Here’s a workplace attitude comparison I think you will find interesting. Recently social media evangelist Jill Rowley’s employment termination at Oracle has made the headlines. Rowley was portrayed as a talented creative whose free spirit did not fit the “old school” Oracle mentality. Of course I do not have the full story, but this is what her situation looks like to me:
It appears she began her social media work at Oracle without knowing much about the company culture or people in her company, their skills, capacities and weaknesses. I wonder if there was a launch program that would help the uninitiated understand what her plan was and how they could support it.
After being employed a short while with Oracle, Rowley offended C-level employees with embarrassing tweets, yet apologies or changes in approach were not evident. When asked about her work with Oracle by the news media, Rowley made unfavorable and judgmental comments about the company. Apparently when fired she laughed and told reporters it should have happened earlier.
Now consider Song Lu (not her real name) a high level financial forecaster who immigrated from China to Canada, also a talented creative but in a different field. At her new job she became quickly aware that the company had problems and needed an overhaul. This caused Lu to reflect rather than to react. She quietly and respectfully asked questions to find out what had been done and to understand the reasoning and circumstances behind policies and procedures. She traced problems back to the source and then asked herself which of these issues were in the realm of her control as a new employee at the company.
When she found something she could help with, Song Lu explained her idea to fix the problem to her superiors, showed how she would operationalize the idea and revealed what the benefit and risk could be to them. She then proceeded to not only fix the issue but to secure three years of tax return monies owed to the company. With the cheque in the company bank, she went back to her employers and explained her plan for a system overhaul in phases and steps. As you can imagine, Song had them eating out of her hand. They were in tears when she left a few years later.
Song Lu’s advice to new employees was this:
“When you are in a new place, first try to understand what is there before you make any changes. The change you make could be a problem because you don’t have enough understanding.”
Whereas Rowley took the wrecking ball to the existing system post haste, Lu carefully chose a problem she knew would win the entire management over to her because it benefited the company. She knew that choosing the low hanging fruit would give her access to the whole tree and freedom to make future changes.
Lu chose problems whose solutions had benefits for the company and she did not reveal the company’s flaws or show it in a bad light. She treated everyone there with respect and took the time to get to know who they were.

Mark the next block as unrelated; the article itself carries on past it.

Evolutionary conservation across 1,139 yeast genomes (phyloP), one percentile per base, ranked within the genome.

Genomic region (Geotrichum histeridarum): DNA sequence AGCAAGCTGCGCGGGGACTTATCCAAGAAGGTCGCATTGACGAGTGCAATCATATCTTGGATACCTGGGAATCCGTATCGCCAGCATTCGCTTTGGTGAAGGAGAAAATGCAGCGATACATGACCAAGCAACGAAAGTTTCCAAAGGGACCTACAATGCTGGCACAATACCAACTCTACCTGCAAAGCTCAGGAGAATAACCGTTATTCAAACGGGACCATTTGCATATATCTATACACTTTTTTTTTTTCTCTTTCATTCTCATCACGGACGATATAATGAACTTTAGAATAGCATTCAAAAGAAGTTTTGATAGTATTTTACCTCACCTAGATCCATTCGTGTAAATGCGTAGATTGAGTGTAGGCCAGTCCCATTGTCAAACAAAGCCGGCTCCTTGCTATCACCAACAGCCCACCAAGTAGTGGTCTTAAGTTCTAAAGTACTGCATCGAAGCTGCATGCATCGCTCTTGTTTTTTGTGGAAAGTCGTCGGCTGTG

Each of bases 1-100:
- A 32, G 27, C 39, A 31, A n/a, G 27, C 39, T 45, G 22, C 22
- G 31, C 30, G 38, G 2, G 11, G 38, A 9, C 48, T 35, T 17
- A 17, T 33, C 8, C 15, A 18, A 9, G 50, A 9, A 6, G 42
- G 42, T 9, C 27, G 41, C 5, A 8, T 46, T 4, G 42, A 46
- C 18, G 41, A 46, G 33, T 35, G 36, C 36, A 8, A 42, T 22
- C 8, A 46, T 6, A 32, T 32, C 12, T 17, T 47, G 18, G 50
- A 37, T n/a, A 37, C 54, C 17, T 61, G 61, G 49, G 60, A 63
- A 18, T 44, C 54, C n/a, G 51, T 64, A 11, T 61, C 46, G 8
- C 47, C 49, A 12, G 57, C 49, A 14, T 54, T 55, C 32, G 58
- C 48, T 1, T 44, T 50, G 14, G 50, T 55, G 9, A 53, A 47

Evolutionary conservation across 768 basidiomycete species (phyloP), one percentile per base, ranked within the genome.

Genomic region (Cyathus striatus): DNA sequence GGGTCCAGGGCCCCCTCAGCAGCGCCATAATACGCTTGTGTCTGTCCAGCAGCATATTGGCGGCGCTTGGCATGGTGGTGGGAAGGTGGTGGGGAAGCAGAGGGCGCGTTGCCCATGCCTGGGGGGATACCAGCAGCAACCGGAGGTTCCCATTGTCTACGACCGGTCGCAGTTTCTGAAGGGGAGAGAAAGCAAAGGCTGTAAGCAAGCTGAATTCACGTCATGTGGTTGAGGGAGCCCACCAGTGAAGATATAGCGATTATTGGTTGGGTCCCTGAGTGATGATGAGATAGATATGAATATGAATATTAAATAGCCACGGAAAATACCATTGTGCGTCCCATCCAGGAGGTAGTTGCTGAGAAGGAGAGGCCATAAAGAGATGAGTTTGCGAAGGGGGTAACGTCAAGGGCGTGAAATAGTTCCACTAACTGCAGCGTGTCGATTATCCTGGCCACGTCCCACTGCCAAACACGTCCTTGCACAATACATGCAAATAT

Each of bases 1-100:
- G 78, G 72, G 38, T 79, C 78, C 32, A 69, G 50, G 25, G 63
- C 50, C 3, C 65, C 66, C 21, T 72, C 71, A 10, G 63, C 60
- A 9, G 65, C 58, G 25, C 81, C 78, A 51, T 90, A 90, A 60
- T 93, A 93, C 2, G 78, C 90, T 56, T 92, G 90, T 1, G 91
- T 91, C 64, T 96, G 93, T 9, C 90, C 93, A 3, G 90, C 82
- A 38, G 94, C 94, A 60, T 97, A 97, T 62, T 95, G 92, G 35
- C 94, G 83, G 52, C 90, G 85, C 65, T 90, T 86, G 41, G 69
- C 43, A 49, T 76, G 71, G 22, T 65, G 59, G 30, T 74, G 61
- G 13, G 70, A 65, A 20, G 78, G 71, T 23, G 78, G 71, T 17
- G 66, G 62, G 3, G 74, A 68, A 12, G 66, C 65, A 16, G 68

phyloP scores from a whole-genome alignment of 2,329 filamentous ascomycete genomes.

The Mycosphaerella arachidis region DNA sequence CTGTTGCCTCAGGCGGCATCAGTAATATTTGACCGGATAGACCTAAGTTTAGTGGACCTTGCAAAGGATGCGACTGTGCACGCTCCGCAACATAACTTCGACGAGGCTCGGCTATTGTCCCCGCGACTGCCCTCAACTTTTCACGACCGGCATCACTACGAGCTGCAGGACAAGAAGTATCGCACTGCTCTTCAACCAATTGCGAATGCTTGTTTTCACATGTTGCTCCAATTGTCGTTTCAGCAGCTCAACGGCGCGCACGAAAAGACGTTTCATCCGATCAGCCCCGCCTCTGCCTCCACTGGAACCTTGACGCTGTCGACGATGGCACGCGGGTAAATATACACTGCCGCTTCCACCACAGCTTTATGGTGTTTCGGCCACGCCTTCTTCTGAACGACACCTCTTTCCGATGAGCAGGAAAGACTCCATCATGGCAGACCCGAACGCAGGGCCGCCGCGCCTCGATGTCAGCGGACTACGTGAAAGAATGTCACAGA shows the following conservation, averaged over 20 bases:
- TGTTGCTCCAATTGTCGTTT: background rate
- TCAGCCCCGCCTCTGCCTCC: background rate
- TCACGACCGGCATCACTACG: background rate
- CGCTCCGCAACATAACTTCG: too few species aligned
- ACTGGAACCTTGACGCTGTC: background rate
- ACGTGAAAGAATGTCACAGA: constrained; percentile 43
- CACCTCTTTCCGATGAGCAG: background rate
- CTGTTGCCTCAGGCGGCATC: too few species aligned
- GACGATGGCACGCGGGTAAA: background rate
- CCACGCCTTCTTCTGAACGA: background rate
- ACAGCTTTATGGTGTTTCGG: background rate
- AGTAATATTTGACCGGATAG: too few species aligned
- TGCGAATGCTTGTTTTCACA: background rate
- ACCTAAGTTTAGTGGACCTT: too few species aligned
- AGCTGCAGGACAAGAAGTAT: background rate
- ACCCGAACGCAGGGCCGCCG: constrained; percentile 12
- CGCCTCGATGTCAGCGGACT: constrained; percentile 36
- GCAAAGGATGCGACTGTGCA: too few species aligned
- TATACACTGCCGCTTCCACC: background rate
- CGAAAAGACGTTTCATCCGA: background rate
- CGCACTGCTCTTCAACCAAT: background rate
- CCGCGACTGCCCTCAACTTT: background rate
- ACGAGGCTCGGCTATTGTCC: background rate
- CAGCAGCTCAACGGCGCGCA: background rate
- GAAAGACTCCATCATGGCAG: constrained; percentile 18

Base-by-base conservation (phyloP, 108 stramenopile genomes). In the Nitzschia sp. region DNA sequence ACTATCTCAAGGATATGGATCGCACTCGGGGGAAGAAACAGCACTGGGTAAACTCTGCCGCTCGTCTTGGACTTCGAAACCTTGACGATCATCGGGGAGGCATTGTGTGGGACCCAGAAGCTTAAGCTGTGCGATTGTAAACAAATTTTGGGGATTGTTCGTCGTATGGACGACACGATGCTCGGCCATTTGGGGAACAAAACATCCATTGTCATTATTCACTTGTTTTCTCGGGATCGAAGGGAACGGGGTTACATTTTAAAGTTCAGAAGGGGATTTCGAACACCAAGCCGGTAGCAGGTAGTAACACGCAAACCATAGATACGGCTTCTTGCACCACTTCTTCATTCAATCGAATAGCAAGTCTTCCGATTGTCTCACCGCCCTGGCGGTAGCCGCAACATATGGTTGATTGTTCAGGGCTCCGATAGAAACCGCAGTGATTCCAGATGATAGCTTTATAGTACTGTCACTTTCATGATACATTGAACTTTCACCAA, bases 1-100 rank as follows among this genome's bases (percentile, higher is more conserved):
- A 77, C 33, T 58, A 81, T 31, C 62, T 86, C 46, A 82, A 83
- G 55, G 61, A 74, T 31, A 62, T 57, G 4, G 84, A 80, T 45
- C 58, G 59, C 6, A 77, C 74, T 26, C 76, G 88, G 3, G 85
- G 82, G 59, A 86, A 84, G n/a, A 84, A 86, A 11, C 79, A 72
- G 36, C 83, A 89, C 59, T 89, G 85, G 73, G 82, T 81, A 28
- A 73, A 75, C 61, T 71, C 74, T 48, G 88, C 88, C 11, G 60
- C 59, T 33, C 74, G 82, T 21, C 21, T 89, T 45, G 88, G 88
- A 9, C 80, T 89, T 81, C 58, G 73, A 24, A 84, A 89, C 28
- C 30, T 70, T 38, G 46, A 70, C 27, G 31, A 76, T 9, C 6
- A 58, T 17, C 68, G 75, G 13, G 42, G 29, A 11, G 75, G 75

Note that this would have been much harder for Song than this would have been for someone born in North America: Song had a strong Chinese accent, was much more qualified than any of her superiors, had little work experience in Canada, and was the first international employee the company had ever hired. They were nervous about her and she was not particularly welcomed to the workforce. With all these odds against her, Song still managed to completely overhaul a broken system, build bridges and improve the company image.
Here are Song’s new employee tips:
- Respect the company you work for, they pay your salary.
- Speak well of your company in public and take care not to cause people to lose face.
- Get to know the people you are working with so you can see what works with them and what doesn’t.
- Take the time to understand the system you work with and its history.
- When you decide to make a change, choose one that will benefit the company.
- Strive to win over your superiors by showing them what your work has accomplished in their favour.
- Once you have buy-in, build out your new plan carefully showing sensitivity to the people involved and making sure they understand the why, what, where, when and how of your plan.
You may say, “But what if I find out the company really is horrible, corrupt or abusive? Should I follow Song’s principles then?” Your company may be a write off, and there may well be reasons to reveal its abuses publicly at some point. But if you have not taken the time to go through the due process Song’s behavior demonstrates, and if your attitude is not one of basic respect for the hand that feeds you, whatever you have to say about the company may not be taken seriously.
The person who believes he or she knows better or knows more than the entire company has no room to learn. Arrogance and pride lead to mistakes and poor professional judgment. Humility, not entitlement should guide our thoughts, feelings and actions, particularly in a new job.
Of course Jill and Song are different personalities and will each have their own kinds of responses to any given situation. Nonetheless Song’s story prompted me to rethink many of my “western” attitudes towards work and to consider how I could have done things differently.
Her example is one more proof of why we need to get to know the people and systems we work with, and desperately need to learn from each other’s cultural approaches. We westerners can all learn from Song Lu’s respectful and context-sensitive approach to attracting more flies with honey than vinegar.